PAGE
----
Posts Tagged ‘Rick Bayless’

Tomatillos, Salsa, and the Summer Garden

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The flavor of tomatillos  is one of the wonderful flavors of summer. This is their glory time, when the plants I have stuck into odd corners have tangled themselves throughout the rest of the bed and are making fruits, almost hidden, which are a fascinating mixture of sweet, tangy, and tart when roasted. Right now tomatillos are ripening  in their husks and I can make one of my favorite salsas. This is an old Rick Bayless recipe, modified only slightly, and couldn’t be easier or more full of flavor. Start with about 30 large tomatillos (mine were about 2 inches in diameter) or maybe 50 smaller ones. Remove husks, rinse, and set in a single layer on a baking tray covered with aluminum foil.   Put five cloves of garlic on the baking sheet off to one side where they won’t burn, still in their skins. Broil under high heat until they look cooked on the top and have black spots, turn them over, and broil until that side is cooked.

Image borrowed from no recipes.com

Image borrowed from no recipes.com

Cool a little, skin the garlic cloves, and put the tomatillos and their juices and the garlic in the food processor.  Add at least two canned chilies chipotle in adobo and their associated juice, more if you like it hot. I like 4 large chipotles in this quantity of sauce.  Grind to the degree that you prefer. I like a chunky texture.

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Now, I add the quintessentially Mexican step of frying the salsa.  In my largest skillet I heat 2 tablespoons of chosen fat, in this case fat from my homemade bacon. When the fat is hot, pour in the pureed salsa. It should sizzle furiously.  Fry it over high heat for a couple of minutes, until it has thickened to the degree that you want.  Salt to taste, and it is ready to use. The frying step smooths and blends the flavors in a delicious way. It’s good hot on grilled or smoked meat, gratineed with cheese, room temp with chips, or any way you like to eat salsa. I especially like the tangy-smoky flavor on grilled vegetables or mixed into cooked greens just before serving, or on top of them with a good sprinkling of Cotija or queso fresco. At the top of the page you see my lunch today, a little piece of leftover steak sliced and broiled with salsa and smoked cheddar on top, a fitting reward for the very minimal labor of making the salsa.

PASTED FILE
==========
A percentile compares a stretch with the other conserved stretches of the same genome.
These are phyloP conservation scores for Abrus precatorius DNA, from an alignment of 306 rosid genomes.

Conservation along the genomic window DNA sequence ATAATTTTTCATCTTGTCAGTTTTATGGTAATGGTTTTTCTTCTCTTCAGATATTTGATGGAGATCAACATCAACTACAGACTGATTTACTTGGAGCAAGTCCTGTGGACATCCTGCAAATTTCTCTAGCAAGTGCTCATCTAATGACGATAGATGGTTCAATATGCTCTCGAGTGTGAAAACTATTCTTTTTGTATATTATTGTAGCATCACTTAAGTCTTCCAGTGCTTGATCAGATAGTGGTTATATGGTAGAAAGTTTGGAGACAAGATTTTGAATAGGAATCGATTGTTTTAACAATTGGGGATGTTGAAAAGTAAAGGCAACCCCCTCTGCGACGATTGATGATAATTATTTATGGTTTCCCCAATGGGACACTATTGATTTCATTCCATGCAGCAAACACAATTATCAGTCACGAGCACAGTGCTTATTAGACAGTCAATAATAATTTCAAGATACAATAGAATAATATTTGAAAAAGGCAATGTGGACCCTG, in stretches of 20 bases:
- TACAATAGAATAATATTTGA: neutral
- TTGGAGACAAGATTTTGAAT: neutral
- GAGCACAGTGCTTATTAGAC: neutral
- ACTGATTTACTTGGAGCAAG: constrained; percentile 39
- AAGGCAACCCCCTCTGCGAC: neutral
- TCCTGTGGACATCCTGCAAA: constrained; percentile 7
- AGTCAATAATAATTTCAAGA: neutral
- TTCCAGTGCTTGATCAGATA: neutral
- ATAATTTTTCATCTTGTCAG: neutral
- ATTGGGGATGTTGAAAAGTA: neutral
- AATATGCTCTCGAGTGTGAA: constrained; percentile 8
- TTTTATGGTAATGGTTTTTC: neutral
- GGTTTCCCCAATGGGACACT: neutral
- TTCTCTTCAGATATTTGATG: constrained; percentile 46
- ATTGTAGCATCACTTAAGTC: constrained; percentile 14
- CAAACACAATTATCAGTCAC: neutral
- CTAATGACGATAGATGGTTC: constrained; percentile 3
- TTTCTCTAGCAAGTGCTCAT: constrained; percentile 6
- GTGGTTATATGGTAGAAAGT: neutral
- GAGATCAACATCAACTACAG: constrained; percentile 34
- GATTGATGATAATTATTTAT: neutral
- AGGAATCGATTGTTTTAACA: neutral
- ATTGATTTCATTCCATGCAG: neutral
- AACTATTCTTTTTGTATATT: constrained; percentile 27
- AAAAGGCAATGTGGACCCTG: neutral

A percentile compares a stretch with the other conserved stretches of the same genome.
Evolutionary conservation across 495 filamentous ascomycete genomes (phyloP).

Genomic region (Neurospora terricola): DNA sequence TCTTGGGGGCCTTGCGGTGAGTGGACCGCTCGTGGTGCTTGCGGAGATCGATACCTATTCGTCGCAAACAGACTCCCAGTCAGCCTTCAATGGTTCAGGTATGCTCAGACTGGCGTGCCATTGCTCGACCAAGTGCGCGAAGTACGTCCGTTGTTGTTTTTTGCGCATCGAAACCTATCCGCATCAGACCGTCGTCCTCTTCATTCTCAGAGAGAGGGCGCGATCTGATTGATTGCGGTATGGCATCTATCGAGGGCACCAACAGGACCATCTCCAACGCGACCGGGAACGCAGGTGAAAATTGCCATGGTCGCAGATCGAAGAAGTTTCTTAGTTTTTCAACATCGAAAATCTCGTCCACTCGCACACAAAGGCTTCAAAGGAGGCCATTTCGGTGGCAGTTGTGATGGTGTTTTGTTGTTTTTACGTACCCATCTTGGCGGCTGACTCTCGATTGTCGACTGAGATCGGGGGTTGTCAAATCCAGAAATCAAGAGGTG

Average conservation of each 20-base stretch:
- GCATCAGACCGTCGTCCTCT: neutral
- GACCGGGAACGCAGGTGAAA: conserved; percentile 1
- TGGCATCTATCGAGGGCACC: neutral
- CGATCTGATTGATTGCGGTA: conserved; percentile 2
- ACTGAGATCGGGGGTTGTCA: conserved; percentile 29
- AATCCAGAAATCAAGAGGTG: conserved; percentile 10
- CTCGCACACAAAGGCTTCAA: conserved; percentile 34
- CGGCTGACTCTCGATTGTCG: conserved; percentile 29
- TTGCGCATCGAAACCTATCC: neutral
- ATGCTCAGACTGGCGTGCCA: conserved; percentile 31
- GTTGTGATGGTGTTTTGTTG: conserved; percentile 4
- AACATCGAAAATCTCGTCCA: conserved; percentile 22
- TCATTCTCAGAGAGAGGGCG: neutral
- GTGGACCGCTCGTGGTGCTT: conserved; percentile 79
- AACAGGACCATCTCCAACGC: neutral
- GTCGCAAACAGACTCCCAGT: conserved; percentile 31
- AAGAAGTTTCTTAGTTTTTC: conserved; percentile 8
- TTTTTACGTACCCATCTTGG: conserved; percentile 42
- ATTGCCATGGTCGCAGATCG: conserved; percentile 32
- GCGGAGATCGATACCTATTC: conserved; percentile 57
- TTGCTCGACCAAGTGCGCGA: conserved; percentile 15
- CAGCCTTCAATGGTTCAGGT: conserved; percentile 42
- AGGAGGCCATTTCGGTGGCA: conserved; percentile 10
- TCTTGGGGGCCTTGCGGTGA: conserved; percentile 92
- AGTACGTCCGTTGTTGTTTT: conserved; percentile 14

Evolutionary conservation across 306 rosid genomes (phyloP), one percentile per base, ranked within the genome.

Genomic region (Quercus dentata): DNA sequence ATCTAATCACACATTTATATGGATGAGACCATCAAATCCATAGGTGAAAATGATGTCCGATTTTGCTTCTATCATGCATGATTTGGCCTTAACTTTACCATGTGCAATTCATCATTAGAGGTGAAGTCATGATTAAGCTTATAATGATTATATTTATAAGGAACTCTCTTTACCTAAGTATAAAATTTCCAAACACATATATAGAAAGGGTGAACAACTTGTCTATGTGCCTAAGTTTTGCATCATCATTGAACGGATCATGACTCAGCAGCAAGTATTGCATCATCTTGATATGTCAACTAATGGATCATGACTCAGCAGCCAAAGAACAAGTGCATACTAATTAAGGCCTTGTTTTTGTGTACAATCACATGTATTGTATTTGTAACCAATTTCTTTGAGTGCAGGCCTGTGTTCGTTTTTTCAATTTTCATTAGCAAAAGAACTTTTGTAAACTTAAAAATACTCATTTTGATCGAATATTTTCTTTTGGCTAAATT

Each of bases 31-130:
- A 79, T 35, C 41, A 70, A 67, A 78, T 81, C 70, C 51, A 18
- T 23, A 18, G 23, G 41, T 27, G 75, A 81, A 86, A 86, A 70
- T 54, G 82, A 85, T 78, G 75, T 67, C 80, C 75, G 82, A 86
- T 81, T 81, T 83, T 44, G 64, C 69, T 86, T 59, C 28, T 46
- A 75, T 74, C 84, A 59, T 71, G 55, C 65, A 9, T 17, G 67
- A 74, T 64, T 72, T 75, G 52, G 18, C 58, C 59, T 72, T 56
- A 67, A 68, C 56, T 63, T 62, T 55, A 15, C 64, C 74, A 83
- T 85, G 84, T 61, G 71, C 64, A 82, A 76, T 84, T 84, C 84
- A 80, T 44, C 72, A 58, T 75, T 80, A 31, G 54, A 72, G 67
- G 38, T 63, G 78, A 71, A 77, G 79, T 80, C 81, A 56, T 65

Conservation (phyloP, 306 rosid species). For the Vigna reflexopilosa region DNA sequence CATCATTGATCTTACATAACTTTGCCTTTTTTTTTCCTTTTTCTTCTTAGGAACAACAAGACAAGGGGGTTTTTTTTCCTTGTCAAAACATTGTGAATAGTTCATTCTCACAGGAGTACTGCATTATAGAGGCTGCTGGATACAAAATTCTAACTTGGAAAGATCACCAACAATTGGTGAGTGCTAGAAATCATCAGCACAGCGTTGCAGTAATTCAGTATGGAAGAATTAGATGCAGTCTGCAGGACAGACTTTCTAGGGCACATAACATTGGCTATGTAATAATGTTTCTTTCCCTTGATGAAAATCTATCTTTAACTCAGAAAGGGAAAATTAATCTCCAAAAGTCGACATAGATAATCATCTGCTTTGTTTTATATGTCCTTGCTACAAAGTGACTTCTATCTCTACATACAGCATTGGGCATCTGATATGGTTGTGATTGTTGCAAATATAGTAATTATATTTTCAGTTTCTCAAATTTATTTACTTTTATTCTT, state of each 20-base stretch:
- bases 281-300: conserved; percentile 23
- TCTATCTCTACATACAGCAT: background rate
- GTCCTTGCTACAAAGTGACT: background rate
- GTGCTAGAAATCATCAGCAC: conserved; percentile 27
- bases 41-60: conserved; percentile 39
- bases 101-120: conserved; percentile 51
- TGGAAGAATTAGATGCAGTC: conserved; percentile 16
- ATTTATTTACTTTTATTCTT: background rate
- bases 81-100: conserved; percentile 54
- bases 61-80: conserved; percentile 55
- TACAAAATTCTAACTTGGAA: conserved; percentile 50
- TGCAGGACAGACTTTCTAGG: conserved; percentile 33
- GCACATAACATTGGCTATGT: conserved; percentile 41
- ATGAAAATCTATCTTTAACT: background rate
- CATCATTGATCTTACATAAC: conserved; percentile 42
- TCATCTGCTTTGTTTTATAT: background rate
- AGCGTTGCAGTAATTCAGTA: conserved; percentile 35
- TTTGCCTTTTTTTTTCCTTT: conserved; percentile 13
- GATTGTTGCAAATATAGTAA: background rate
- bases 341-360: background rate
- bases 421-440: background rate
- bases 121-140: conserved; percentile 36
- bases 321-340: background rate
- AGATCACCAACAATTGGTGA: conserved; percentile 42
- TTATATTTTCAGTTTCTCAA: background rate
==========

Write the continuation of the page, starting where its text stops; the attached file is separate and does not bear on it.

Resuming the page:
Incidentally, in the past I have grown several different kinds of tomatillos including the small purple ones that are supposed to have a more pronounced flavor, and at least under my growing conditions they all tasted pretty much the same. The small ones  are more tedious to pick and involve a great deal more labor in preparation per unit of finished salsa, and so I grow the biggest ones I can find.

The Greens of Spring: Greens Enchiladas

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This recipe makes no claims to be authentic Mexican, but it’s healthy and delicious, so enjoy it for what it is. It’s certainly in the Mexican spirit of making use of what comes along. I should mention that the idea came from Rick Bayless’s famous “greens tacos,” so thanks, Rick. I used mild and velvety blanched nettles for the greens . See my earlier post on nettles if you aren’t familiar with them.

For two servings:
6 corn tortillas
A little oil for pan-frying the tortillas
1 cup blanched mild greens; Swiss chard, spinach, mallow, nettles, or a combination.
1 pint Roasted Tomato and Tomatillo Salsa; see my  website Recipes page under “tomatoes,” or substitute your own favorite cooked salsa. Raw salsas like Pico de Gallo won’t work here.
¼ pound grated Monterey Jack cheese
¼ pound Cotija cheese (or use extra Monterey Jack for a milder flavor)
½ cup chopped cilantro

Fry the tortillas briefly, or cook them on a comal if you prefer. Set them aside. Chop the greens well, mix with 1 cup of the salsa, and heat to a full simmer, stirring frequently. Spread ¼ of the greens mixture on each of two tortillas, and scatter a bit of cilantro over. Top each with another tortilla, and spread with the rest of the greens mixture and sprinkle on a little more cilantro. Top each stack with one of the remaining tortillas, spread the tops and any exposed edges of the stacks with the rest of the salsa, and top with a mixture of the two cheeses or just with shredded Monterey Jack. Bake at 400 degrees until hot and the cheese is melted. You can brown it briefly under the broiler, if you wish. Serve garnished with the remaining cilantro.
This makes a wonderful lunch or light supper. For a more filling dinner, top each stack with a fried egg. Good with beer.
In the picture above, some calendula petals are scattered around with the cilantro. They don’t have much flavor, but add a lovely sunny color.